Antonio Brown is trying to force his way out of Pittsburgh. He’s been torching Mike Tomlin and especially Ben Roethlisberger on Twitter, making it harder for the Steelers to keep him. Whatever team winds up with Brown will have to calculate what exact they’re getting.

Brown is probably still one of the top 5 wide receivers in the game (maybe top 3). But he’s not as dynamic and explosive as he was four years ago. Brown will be 31 when training camp opens, and that’s past the point where receivers tend to play their best and most outstanding ball.

Consider, for example, the fates of previous superstar receivers. Many others have tended to dip as they moved into their 30s. Randy Moss, for example, became a very ordinary wide receiver at 33 – dumped by two different teams that year.

I worked through a little experiment. I took the top 10 receivers of each year of this century – that’s 180 wide receivers for the 2000-2017 seasons. Then I looked at which ones declined the most statistically the next season, using standard scoring.

Of the 22 biggest decliners, 10 were at least 31 years old (like Brown will be this year). Another three were 30 years old.

Every player is different, of course. Jordy Nelson happened to blow out his knee when he was 30, and Calvin Johnson retired. But the trend is for players to slow down as they get older. But plenty of older receivers declined (and I’ve tagged the 31-year-olds with black dots).

2015Jordy Nelson, G.B.3000098-1519-13
2005Javon Walker, G.B.27231089-1382-12
2014Josh Gordon, Clev.2324303087-1646-9
2007• Marvin Harrison, Ind.3520247195-1366-12
2016• Calvin Johnson, Det.3100088-1214-9
2001• Ed McCaffrey, Den.336941101-1317-9
2015Dez Bryant, Dall.2731401388-1320-16
2002David Boston, Ariz.2432512198-1598-8
2017Odell Beckham, NYG25253023101-1367-10
2007Javon Walker, Den.2926287069-1084-9
2005• Joe Horn, N.O.3348561194-1399-11
2005• Muhsin Muhammad, Chi.3258738493-1405-16
2010Sidney Rice, Minn.2417280283-1312-8
2016• Brandon Marshall, NYJ32597883109-1502-14
2010• Randy Moss, 3 tms3328393583-1264-13
2001Derrick Alexander, K.C.3027470378-1391-10
2010Vincent Jackson, S.D.2714248368-1167-9
2004• Keenan McCardell, S.D.3431393184-1174-9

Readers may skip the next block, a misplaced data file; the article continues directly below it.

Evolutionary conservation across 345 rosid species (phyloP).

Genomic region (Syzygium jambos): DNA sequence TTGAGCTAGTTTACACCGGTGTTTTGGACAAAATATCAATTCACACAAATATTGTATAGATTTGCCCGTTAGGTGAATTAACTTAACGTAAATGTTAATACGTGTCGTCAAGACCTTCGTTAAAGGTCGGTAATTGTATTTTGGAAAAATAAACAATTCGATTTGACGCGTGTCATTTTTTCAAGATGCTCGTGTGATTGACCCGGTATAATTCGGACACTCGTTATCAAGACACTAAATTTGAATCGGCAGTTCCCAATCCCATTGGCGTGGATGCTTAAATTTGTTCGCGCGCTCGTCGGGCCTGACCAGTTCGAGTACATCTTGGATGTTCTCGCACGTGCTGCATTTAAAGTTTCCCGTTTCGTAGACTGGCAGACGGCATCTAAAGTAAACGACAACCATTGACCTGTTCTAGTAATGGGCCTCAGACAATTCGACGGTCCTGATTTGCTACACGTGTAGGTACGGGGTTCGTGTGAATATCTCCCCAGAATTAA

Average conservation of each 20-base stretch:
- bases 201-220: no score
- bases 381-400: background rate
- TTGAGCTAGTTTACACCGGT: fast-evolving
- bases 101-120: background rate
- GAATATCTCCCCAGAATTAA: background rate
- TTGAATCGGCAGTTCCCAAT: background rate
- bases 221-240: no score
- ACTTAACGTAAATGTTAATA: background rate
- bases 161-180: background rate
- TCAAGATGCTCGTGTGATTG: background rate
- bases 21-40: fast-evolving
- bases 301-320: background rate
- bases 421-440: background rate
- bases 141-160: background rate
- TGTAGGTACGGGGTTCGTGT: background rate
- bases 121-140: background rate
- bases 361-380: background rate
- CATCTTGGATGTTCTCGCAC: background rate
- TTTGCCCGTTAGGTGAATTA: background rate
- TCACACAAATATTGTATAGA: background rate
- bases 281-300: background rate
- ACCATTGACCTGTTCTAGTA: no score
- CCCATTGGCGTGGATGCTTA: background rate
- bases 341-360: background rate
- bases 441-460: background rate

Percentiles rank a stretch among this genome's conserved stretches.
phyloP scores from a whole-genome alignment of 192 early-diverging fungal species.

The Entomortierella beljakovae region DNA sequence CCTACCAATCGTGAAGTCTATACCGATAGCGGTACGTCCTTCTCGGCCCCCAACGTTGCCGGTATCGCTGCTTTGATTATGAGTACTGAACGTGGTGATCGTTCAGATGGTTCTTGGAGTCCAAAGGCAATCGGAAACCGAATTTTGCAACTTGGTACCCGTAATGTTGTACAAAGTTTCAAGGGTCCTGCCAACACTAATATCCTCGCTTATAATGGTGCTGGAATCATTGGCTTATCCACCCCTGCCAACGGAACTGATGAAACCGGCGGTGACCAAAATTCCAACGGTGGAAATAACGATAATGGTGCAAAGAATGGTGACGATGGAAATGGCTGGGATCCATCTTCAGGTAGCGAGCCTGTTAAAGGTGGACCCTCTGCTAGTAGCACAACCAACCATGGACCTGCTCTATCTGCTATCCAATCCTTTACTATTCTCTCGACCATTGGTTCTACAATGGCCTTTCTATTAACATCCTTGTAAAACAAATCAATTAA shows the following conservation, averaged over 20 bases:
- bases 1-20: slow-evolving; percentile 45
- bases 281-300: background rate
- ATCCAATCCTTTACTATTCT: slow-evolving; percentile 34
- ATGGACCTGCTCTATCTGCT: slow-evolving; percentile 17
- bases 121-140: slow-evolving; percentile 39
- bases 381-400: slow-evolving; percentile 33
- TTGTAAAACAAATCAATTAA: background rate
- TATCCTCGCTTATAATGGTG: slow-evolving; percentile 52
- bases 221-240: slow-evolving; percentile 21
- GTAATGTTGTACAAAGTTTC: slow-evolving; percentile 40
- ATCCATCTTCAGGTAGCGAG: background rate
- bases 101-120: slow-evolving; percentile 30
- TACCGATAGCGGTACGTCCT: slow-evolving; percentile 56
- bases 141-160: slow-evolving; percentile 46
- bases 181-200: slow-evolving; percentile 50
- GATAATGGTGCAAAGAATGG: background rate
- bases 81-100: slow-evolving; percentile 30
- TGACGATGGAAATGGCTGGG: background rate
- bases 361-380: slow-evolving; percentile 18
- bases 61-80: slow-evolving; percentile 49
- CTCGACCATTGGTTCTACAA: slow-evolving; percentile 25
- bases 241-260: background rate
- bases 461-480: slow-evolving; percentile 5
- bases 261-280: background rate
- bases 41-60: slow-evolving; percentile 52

2017• Jordy Nelson, G.B.3253482697-1257-14
2004Anquan Boldin, Ariz.24566231101-1377-8
2008• Randy Moss, N.E.316910081198-1493-23
2008Chad Johnson, Cin.3053540493-1440-8

Not that Brown is at the end of the road. He was very good at times last year. But he’s not as explosive and dynamic as he’s been in the past. For example, he used to score on a punt return most years; he doesn’t have that athleticism anymore. It’s reasonable to wonder if Brown will still be one of the league’s 10 best receivers in 2019 (and especially in 2020), when he slows down further.

The Steelers and other suitors also will have to figure out how much other “stuff” they’re willing to tolerate. Brown has been involved in a number of off-field incidents. And at times it seems like he’s more interested in showboating than winning games – he doesn’t seem to care if he costs his team 15-yard penalties for various antics. There was the bizarre deal in December where he went AWOL prior to their Week 17 game (with a playoff berth hanging in the balance).

With the way the financials work, it will be hard for the Steelers to get rid of him. He’s going to cost them at least $21 million, whether he’s on the team or not. At that kind of price Pittsburgh may just keep him around and try to recoup some of the value. They were willing to bite the salary cap bullet last year in their standoff with LeVeon Bell.

With Brown’s age and off-field baggage, they might not be able to find a team willing to give up much for him.

—Ian Allan